THE UNINSURED: State Should Step In to Stem the Tide
Seven million California residents -- one in four younger than 65 -- are currently uninsured and the number is growing by 50,000 each month, writes UCLA Center for Health Policy Research Director E. Richard Brown in today's Los Angeles Times. Brown argues that reforming the insurance market did not produce affordable coverage, so now the "only way to make health insurance affordable is to provide financial help." Further, if regulators are not going to require employers to assist workers in buying health insurance, then government should step in, noting that if the state would commit to insuring the poor, the federal government would subsidize up to two-thirds of the cost. These federal funds will only be available for another "couple of years," before any unused funds are reallocated to other states, Brown writes. Specifically, he advocates the following measures:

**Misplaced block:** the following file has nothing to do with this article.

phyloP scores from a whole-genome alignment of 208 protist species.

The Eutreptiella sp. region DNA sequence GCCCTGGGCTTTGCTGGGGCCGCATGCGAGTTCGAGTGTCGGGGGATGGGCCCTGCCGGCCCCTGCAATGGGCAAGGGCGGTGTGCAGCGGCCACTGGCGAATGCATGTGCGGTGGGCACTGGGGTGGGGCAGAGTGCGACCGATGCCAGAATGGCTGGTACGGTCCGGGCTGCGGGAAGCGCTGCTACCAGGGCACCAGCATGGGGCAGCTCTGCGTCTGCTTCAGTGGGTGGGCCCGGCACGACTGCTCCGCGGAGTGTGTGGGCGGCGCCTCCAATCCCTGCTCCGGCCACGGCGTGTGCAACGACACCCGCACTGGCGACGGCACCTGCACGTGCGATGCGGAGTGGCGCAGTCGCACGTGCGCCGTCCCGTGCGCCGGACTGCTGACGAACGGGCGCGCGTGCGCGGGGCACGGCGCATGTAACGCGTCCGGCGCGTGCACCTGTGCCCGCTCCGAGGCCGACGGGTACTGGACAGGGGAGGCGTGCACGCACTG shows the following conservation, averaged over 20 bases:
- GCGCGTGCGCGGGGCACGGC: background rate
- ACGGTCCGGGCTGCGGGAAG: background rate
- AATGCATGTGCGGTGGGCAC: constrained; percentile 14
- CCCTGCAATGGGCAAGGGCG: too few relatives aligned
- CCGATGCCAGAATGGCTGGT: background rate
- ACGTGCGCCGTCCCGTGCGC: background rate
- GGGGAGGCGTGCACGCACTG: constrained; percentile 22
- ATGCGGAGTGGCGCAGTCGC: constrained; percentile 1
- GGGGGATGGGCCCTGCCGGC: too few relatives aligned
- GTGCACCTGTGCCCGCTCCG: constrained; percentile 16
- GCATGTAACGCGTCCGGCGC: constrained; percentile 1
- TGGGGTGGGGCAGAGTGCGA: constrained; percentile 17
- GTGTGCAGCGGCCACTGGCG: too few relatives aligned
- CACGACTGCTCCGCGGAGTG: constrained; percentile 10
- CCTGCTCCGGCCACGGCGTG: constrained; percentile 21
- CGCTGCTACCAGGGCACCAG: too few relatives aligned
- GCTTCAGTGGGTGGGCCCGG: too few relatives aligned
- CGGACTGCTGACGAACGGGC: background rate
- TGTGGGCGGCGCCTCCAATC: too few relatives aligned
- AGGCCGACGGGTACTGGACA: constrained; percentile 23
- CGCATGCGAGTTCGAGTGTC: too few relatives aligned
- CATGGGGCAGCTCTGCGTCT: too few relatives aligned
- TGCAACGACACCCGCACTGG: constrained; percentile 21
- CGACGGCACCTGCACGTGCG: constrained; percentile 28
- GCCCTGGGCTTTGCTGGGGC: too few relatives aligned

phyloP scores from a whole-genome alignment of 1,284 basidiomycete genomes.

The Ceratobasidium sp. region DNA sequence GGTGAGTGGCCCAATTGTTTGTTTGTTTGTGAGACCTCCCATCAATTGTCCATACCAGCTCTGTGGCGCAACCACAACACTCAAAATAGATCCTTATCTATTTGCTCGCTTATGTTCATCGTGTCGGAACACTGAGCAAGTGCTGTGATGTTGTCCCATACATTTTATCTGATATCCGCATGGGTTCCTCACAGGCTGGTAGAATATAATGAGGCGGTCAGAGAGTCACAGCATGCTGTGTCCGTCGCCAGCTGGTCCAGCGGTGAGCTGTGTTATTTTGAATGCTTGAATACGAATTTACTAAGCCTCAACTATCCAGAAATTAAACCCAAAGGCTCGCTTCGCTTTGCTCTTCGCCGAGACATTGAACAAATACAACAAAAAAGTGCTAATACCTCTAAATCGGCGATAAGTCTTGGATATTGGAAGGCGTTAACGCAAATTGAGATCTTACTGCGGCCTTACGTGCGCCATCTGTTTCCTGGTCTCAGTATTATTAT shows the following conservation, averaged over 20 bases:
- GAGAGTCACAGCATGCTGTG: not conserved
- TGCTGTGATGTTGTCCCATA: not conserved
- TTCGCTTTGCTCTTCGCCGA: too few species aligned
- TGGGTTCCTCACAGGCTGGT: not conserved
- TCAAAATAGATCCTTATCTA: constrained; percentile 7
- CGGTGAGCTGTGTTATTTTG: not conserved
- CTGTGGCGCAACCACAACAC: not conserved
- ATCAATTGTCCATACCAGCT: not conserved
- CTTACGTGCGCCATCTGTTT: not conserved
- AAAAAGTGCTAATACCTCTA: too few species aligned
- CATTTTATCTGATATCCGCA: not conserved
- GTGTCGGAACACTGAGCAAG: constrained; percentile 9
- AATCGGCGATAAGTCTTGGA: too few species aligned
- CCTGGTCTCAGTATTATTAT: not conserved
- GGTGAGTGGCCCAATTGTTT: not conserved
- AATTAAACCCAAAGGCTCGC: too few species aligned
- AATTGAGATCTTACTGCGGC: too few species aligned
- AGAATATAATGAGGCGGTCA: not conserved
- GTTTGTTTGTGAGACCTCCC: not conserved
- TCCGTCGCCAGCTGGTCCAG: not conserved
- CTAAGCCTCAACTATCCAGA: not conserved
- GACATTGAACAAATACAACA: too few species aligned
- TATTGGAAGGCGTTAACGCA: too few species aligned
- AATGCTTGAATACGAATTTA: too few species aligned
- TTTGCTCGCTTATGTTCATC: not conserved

- Gov. Gray Davis "needs to fix and expand" California's health insurance programs for children. Now that the Healthy Families application has been streamlined, the state should "extend eligibility automatically to children who qualify for other means-tested programs, such as school lunch programs or food stamps." The administration should also extend eligibility to 300% of the poverty level and Washington should "reassure immigrant parents that they will not be classified as 'public charges'" if they enroll their children.
- Healthy Families and Medi-Cal should be extended to uninsured adults, beginning with parents of eligible children and progressing to others who could pay on a sliding scale.
- The state should remove health insurance programs from the purview of welfare offices, thus removing the stigma of applying for public assistance.
- Finally, "California should integrate its half-dozen fragmented health insurance programs into a seamless system," so that money now spent on bureaucracy could be spent on coverage (3/3).